The beachcombing collection at Museum Kaap Skil is packed with a huge amount of diverse beach finds. This is only a small portion of what is there.
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Bottles
One wall in the Beachcombing Collection at Museum Kaap Skil on Texel is full of found bottles.
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Texel Jachthaven
Lots of space this time of year at Texel Jachthaven.
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Lancasterdijk
After lunch we continued cycling north on Texel along the Lancasterdijk towards the lighthouse at the northern tip of the island.
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IJzeren Zeekaap
IJzeren Zeekaap, a daytime-only beacon erected in 1854, formed a line with a church in Oudeschild to help guide ships along the east side of Texel.
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Tidal Flats
Bird-filled tidal flats at the northeast end of Texel.
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Delta Works Monument
Monument in the shape of the east coast of Texel commemorating the delta works completed there between 1961 and 1981.
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Eierland Lighthouse
The Eierland Lighthouse at the north end of Texel was first lit in 1864. The 144 ft (35 m) tower is visible for 29 nautical miles.
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View from Lighthouse
The great view across the adjacent beach from the top of the Eierland Lighthouse. Even in late October a lot of people are on the beach—probably some of the same people who came over with us by ferry.
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Land Sailing
Several people were land sailing on the wide, sandy beach at the north end of Texel, viewed from the Eierland Lighthouse.
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Old and New Lighthouse
The Eierland Lighthouse suffered heavy damage and was repaired by constructing a new wall around it. You can walk around between the walls and still see the bullet-holes where the tower was attacked.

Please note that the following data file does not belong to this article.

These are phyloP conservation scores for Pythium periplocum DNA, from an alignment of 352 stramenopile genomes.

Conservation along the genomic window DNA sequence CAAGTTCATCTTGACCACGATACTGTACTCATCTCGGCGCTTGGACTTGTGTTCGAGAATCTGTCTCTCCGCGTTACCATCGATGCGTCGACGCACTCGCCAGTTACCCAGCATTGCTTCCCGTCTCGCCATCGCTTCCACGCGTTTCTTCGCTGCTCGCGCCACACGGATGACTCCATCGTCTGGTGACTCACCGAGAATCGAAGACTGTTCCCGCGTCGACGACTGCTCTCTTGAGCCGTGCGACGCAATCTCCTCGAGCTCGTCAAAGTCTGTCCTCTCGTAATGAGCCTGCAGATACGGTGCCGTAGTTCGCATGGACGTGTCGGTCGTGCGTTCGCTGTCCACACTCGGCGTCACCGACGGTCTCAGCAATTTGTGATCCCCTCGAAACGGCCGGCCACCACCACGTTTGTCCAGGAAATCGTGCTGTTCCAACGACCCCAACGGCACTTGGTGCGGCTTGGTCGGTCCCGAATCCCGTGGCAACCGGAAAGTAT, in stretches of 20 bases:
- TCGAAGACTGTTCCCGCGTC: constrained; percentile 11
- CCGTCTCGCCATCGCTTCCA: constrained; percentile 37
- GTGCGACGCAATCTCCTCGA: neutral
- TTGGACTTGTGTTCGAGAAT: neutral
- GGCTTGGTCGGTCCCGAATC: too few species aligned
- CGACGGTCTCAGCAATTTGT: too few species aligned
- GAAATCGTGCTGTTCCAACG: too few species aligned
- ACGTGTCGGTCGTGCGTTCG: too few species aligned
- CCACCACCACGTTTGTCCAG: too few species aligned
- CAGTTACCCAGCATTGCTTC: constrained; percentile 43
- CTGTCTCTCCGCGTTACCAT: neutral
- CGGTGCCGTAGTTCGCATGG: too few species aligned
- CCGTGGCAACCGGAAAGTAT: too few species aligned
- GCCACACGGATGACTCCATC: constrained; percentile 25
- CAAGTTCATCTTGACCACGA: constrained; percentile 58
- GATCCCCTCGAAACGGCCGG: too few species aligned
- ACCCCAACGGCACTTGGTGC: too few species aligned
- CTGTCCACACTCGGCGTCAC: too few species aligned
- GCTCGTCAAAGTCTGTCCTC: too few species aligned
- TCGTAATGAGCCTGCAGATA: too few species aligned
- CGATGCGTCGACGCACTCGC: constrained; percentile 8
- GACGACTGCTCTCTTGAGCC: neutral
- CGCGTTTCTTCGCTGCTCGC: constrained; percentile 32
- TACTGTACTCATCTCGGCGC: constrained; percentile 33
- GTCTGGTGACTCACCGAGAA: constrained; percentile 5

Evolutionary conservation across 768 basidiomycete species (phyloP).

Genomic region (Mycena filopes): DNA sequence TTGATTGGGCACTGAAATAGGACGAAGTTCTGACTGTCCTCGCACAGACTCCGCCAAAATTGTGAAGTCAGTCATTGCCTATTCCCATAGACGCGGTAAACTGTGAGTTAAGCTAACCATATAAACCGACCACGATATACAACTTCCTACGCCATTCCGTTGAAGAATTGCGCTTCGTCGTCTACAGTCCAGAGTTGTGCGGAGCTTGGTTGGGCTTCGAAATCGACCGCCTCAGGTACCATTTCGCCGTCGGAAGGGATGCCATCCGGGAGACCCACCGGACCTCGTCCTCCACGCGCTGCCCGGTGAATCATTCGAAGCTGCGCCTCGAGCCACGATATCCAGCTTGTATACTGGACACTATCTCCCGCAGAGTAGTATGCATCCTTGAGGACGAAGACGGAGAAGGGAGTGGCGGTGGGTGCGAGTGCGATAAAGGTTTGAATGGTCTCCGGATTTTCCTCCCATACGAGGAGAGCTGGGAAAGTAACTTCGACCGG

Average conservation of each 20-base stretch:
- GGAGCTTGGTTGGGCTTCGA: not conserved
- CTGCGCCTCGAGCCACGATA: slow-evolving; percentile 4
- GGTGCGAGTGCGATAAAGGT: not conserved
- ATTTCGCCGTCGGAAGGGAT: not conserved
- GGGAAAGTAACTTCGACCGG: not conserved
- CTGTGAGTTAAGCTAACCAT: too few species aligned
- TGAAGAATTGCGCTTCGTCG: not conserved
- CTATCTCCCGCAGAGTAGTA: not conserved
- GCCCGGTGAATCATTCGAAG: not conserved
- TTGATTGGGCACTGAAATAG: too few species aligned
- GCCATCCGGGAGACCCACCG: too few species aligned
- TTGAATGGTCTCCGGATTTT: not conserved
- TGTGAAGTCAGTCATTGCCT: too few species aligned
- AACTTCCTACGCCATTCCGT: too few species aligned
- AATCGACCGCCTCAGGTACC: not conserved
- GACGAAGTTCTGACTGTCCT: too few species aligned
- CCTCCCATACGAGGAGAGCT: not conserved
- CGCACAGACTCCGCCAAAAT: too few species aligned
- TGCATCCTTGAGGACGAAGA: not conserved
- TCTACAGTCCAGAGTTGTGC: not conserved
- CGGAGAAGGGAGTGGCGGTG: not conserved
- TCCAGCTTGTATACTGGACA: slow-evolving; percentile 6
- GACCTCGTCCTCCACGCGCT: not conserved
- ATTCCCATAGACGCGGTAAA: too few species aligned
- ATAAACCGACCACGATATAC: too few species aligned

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Woods
Cycling south through woods along the west side of Texel.
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Ecomare
Porpoise at the Ecomare aquarium, nature museum and animal sanctuary. The facility rescues injured animals, releasing them back into the wild when possible.
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Harbour Seal
Adult harbour seal at Ecomare.
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Gannet
Ecomare’s main residents are porpoises, seals and sea birds. Locals and visitors are encouraged to contact the facility if they find one of these animals injured on the island.
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Baby Seal
One of several very cute baby seals recently brought to Ecomare.
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Porpoise Playing
Watching through the underwater window while a porpoise plays with a toy.
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Whale Hall
The Whale Hall is part of Ecomare’s nature museum. On display in the foreground is a skeleton of a 49ft (15m) sperm whale that washed ashore on Texel.
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Flora
If we’d had a little more time, we would have stopped in at the Flora Shipwreck and Beachcombing Museum. The museum, self-described as the first and biggest beachcomber’s museum in the world, is packed inside and out with items salvaged decades from Texel’s beaches over the past 75 years.
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F1 in Metal
Our final stop for the day was dinner in Texel’s main town of Den Burg. While walking to dinner we passed a shop selling metal art with an amazingly accurate metal sculpture of a a Red Bull Formula 1 car.
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Vibes Foodbar
A great dinner at Vibes Foodbar in Den Burg on Texel. We were pretty tired after cycling 30 miles (48km) and it also was a nice bre.
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Texel Ferry Dock
Our ferry back to Den Helder arriving at the Texel Ferry dock. We were really tired now after cycling another 4 miles from Den Burg for a total of 34 miles (55km).
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Den Helder Return
Arriving by ferry back into Den Helder with the oil platform Prospector 1 prominent in the background.
Show locations on map Click the travel log icon on the left to see these locations on a map, with the complete log of our cruise.

On the map page, clicking on a camera or text icon will display a picture and/or log entry for that location, and clicking on the smaller icons along the route will display latitude, longitude and other navigation data for that location. And a live map of our current route and most recent log entries always is available at mvdirona.com/maps.